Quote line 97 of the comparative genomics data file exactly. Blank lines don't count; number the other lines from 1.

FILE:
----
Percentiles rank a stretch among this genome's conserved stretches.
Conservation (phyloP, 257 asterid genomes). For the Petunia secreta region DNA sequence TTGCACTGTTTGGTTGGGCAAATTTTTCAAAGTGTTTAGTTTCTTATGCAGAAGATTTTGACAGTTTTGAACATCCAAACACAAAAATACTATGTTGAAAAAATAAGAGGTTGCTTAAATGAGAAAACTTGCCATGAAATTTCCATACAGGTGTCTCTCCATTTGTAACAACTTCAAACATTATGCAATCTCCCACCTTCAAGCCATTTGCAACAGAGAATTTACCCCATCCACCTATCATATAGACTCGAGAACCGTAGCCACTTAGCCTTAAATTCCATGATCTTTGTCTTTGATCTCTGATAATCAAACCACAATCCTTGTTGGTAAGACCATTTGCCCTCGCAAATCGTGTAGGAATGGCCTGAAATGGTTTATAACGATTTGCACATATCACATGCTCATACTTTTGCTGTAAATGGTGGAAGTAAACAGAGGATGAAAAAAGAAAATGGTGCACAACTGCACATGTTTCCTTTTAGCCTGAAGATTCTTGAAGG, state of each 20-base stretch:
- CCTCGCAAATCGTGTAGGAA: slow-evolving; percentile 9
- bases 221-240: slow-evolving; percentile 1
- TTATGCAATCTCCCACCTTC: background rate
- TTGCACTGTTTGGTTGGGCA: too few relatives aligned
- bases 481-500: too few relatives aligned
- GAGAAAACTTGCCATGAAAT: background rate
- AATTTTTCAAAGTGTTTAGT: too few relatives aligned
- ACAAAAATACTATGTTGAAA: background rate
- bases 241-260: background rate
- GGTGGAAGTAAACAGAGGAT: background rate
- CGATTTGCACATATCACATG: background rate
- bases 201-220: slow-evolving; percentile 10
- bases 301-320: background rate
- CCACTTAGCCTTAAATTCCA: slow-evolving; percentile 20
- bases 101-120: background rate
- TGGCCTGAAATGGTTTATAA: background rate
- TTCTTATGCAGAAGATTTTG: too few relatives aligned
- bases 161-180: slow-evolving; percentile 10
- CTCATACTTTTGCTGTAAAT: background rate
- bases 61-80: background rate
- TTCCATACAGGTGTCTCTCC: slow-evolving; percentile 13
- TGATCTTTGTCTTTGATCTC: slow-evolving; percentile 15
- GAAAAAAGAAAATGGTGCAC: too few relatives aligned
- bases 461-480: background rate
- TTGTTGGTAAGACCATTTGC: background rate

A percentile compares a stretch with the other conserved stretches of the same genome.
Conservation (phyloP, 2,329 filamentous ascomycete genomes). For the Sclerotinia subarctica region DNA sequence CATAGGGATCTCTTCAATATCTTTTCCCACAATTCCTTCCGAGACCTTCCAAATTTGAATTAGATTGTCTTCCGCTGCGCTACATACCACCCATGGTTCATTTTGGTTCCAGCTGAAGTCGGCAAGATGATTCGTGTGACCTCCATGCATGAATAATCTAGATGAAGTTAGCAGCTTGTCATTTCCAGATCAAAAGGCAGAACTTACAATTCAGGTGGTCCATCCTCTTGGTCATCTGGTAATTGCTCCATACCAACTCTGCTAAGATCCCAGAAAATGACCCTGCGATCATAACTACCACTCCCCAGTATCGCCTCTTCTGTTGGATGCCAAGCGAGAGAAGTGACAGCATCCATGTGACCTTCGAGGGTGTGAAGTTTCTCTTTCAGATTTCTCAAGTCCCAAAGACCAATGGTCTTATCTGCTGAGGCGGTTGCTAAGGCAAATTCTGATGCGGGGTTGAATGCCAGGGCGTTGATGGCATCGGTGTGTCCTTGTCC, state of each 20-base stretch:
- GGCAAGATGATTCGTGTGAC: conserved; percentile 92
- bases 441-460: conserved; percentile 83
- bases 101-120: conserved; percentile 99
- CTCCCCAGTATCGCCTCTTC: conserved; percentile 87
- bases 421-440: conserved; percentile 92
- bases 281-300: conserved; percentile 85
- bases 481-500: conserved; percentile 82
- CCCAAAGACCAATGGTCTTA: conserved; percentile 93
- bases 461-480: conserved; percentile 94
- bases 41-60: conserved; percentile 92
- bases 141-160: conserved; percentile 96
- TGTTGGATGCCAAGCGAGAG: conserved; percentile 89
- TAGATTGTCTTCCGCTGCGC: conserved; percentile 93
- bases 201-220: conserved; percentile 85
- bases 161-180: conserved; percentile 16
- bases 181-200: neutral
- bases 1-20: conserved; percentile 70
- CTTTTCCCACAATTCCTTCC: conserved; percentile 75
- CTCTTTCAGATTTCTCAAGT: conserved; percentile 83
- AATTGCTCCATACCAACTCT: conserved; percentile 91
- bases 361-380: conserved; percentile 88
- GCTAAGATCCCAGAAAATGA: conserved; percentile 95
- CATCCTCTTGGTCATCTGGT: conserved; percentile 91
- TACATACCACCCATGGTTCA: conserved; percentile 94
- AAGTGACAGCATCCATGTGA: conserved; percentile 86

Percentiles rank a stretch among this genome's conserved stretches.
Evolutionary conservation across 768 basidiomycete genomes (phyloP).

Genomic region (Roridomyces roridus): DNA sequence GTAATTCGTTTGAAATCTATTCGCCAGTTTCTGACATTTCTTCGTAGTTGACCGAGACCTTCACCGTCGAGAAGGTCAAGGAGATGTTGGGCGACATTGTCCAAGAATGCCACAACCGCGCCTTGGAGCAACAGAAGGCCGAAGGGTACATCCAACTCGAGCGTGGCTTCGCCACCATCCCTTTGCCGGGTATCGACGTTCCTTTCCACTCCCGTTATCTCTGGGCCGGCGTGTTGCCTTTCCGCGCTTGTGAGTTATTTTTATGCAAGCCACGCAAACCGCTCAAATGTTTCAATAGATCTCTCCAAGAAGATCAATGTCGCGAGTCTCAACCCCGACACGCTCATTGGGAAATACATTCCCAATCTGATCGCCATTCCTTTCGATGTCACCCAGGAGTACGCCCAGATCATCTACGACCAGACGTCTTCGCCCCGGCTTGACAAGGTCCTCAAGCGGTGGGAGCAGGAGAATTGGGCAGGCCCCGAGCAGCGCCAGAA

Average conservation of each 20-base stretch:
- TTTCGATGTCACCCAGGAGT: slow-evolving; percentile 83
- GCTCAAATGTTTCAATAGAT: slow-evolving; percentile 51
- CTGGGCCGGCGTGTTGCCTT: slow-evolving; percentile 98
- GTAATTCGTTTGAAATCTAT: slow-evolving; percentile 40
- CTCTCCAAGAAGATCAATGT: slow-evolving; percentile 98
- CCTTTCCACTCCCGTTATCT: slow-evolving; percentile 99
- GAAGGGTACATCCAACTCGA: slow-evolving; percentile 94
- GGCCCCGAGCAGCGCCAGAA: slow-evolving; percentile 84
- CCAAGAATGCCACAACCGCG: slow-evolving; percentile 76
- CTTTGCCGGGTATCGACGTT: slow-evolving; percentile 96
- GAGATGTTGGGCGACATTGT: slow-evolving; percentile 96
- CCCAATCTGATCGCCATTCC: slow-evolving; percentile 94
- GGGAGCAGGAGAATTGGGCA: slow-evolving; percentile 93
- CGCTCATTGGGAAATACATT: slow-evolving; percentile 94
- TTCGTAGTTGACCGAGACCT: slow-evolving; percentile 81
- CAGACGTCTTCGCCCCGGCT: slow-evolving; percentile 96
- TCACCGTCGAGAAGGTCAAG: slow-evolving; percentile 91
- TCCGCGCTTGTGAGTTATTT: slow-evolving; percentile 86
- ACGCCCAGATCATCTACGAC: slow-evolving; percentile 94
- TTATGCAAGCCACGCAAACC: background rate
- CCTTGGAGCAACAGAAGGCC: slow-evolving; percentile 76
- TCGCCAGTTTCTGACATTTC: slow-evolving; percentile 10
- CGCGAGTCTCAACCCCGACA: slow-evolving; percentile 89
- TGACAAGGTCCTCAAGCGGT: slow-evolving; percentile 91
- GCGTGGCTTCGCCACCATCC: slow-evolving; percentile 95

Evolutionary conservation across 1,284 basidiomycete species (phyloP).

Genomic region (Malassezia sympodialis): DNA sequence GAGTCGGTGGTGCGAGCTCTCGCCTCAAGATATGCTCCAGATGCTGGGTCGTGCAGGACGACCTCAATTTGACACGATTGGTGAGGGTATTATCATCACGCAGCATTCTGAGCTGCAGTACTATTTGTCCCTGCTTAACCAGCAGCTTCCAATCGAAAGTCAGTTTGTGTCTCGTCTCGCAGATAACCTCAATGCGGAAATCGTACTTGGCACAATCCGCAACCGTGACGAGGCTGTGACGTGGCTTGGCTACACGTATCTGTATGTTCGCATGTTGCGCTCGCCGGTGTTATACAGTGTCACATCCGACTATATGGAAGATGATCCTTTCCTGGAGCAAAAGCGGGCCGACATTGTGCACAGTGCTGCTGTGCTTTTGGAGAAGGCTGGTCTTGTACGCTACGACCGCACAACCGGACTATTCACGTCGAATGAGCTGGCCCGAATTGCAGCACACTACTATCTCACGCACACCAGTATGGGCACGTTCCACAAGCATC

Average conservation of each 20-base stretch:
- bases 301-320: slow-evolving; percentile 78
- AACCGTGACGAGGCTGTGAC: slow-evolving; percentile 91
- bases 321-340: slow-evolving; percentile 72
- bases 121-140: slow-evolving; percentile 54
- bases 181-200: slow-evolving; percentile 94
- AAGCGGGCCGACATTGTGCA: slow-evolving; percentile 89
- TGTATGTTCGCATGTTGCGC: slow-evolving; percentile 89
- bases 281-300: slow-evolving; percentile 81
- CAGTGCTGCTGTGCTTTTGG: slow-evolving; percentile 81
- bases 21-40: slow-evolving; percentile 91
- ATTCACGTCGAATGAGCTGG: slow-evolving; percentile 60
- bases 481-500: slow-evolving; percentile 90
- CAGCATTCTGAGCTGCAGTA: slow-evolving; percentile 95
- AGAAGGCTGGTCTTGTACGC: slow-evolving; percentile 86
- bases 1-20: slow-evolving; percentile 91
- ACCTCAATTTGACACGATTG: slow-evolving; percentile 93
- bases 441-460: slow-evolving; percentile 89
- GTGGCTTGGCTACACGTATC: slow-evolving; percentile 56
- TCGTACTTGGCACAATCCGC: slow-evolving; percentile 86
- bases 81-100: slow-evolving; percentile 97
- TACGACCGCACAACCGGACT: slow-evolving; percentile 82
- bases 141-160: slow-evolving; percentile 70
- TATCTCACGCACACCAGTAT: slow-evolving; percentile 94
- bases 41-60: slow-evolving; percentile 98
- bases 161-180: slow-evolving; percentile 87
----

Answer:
- ATTCACGTCGAATGAGCTGG: slow-evolving; percentile 60